Poem: Notorious Little Girl

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Her parents are always telling her
what to do next
But their discouraging misguided
advice deflects
She receives their warnings as things to
challenge and test
She hates it when anyone tells her
what to do next

Her rebellious independence she
proudly protects
Her bravery victories over
all their protests
The confidence and fearlessness in
her face reflects
How she hates it when someone tells her
what to do next

All of her character flaws she once
asked them to list
In her rebellious nature which they
wanted to fix
Then she listened and attempted to
correct her step
But she found herself trapped some place where
she didn’t fit

It happened so often that she learned
not to listen
Nor repeat her mistake when on each
past occasion
Deluded into false direction
on false pretext
She waited for someone to tell her
what to do next


Β© Aisha Abdelhamid

Dedicated to Rumi’s poem, “Bewilderment,” which you can find on Karen’s blog here. I read her post with this poem a couple of weeks ago, and it burrowed itself into my brain. Since reading it, I recognize that I didn’t become Muslim without becoming “Notorious” to everyone around me. This week’s prompts reminded me of my rebellious youth, and riding this current train of thought, I recognize that Allah created me rebellious to prepare and strengthen me for my coming transformation! Masha’ Allah! (“God does what He wants!”)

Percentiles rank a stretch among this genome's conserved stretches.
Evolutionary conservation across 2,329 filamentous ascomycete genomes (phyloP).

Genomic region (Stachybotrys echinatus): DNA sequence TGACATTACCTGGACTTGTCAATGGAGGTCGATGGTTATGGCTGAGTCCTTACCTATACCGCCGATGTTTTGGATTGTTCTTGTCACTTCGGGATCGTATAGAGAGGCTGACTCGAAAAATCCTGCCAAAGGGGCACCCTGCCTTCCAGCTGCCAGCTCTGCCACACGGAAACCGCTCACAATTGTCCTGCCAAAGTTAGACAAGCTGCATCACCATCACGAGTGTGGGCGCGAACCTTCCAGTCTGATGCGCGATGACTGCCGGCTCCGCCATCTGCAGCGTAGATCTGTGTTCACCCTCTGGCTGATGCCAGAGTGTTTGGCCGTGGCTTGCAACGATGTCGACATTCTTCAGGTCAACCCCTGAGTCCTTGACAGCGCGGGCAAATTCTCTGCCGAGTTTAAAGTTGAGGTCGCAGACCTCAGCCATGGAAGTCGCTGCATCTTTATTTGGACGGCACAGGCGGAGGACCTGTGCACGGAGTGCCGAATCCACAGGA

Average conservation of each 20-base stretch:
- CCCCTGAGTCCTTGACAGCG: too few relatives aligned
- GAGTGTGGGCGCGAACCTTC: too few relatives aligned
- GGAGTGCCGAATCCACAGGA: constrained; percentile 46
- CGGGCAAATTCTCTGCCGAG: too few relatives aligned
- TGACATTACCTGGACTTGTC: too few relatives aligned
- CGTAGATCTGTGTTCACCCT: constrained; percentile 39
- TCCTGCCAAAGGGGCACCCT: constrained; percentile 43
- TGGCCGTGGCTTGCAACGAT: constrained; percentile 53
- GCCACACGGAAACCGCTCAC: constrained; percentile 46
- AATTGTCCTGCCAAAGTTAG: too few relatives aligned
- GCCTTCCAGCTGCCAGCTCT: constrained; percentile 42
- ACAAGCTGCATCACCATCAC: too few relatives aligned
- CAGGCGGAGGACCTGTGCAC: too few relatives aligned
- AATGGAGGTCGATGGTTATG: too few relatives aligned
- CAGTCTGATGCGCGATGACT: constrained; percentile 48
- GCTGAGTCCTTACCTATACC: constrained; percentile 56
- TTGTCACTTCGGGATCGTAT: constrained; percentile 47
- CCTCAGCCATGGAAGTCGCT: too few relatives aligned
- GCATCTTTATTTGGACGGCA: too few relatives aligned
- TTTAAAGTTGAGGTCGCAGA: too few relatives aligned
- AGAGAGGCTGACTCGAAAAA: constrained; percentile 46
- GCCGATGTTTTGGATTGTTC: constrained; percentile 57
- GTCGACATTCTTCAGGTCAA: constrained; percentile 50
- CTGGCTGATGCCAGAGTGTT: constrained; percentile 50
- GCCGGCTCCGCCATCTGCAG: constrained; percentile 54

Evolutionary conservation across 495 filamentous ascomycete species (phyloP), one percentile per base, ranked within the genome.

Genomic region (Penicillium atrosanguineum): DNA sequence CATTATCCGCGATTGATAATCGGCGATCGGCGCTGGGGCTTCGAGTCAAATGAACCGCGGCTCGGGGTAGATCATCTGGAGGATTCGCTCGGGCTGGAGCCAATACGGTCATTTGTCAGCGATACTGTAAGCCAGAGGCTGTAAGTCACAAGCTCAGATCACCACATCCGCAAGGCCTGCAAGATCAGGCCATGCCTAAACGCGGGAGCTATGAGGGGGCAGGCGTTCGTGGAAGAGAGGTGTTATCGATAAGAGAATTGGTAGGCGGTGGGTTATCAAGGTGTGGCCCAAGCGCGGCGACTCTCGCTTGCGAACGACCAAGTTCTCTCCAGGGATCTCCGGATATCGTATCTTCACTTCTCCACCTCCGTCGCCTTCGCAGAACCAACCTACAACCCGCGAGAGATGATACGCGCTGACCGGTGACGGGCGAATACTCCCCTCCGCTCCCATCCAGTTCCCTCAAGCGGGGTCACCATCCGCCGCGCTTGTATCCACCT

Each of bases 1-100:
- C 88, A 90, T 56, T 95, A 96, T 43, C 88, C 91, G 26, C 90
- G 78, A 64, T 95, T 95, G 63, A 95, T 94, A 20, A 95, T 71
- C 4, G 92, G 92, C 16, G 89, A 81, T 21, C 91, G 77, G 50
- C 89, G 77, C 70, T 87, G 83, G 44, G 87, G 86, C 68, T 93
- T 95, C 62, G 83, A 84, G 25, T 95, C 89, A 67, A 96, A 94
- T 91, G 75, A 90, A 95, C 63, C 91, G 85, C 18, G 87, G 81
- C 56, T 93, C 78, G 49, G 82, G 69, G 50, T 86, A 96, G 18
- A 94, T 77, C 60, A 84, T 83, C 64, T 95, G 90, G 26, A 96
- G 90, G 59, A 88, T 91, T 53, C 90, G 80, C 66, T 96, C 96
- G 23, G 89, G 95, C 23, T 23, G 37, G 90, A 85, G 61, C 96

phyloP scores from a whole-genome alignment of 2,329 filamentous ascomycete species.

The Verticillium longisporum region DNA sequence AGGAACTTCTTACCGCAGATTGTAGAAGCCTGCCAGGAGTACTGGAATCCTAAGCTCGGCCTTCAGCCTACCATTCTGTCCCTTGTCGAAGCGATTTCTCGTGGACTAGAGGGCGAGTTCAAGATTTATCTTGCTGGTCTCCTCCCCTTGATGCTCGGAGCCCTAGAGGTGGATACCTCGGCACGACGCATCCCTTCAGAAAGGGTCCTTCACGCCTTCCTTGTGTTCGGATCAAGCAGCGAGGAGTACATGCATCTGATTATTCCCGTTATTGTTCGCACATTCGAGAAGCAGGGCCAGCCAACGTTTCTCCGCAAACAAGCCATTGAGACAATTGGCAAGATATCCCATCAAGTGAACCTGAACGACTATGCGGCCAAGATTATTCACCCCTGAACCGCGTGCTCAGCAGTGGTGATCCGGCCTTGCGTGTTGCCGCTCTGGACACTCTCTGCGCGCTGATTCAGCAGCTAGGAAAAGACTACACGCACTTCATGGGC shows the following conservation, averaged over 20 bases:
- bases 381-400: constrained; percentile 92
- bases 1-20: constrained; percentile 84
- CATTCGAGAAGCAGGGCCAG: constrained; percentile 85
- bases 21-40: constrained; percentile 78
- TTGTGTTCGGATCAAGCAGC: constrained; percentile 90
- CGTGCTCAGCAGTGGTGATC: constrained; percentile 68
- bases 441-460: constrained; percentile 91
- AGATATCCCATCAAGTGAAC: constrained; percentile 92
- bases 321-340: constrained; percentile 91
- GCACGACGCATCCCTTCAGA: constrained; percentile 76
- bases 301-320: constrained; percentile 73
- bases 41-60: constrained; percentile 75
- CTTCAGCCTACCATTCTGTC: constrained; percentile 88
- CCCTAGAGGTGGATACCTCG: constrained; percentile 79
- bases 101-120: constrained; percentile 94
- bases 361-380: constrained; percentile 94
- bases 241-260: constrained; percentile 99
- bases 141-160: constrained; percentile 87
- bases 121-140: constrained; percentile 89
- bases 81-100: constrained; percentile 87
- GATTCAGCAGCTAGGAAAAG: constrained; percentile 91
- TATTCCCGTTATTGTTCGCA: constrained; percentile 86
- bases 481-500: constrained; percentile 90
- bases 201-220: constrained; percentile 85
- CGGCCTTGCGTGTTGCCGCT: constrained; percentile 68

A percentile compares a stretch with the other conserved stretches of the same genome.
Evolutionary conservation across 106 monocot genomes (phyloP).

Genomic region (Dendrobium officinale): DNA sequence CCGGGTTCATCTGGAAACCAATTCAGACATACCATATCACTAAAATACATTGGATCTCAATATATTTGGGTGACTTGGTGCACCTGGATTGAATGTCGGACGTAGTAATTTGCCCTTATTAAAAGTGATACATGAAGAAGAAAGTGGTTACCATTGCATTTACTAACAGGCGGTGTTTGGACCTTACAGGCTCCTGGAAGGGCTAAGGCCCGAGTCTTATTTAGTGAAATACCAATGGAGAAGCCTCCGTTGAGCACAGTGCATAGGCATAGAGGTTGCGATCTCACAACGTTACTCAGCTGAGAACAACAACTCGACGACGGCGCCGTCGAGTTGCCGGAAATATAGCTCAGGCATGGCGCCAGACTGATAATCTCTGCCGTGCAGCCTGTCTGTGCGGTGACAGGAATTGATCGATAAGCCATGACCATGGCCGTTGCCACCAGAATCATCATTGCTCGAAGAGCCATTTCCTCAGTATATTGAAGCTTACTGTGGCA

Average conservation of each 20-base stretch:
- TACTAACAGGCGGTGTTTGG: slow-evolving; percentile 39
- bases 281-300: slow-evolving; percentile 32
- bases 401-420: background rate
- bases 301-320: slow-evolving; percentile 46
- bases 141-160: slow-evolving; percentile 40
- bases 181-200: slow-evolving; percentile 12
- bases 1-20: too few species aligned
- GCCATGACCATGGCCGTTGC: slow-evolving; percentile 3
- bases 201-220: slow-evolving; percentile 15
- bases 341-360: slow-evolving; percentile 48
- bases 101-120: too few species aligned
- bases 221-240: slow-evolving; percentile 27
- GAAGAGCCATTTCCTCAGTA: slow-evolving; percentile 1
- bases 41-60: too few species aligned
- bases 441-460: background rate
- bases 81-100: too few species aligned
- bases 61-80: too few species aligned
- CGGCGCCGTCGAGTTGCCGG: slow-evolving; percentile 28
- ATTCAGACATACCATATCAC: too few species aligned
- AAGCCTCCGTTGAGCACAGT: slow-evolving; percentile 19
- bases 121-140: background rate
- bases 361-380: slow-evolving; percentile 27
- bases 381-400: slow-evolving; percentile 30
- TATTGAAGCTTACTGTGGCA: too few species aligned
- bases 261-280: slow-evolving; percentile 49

from Bewilderment, by Rumi:
…Forget safety. Live where you fear to live.
Destroy your reputation. Be notorious…
– Rumi


Click Here for the previous submission

Submitted to the Speakeasy Grid, week #150 at yeahwrite.me – This week the prompt is the sentence, “She waited for someone to tell her what to do next,” to be used as the last line in the post, and some reference to be made to the video by Future Shorts, “The Black Hole.” I referenced the final scene of this hilarious clip, where the man is trapped in the safe. Like to learn more? Click this logo to join us:

38 thoughts on “Poem: Notorious Little Girl

  1. I like the repetition. For me, it had a little Dr. Seuss feel (and he’s awesome πŸ™‚ ) As a parent, it’s easy to fall into over-correction. Sometimes it’s hard to just let them “be”.


  2. I love the poem itself. It has a great rhythm, almost like a poem for a child, but then it resonates beyond itself and has such a strong, important message for parents. And then you provide that fabulous context for the poem, which gives it a whole other layer of meaning and nuance. Lovely stuff!


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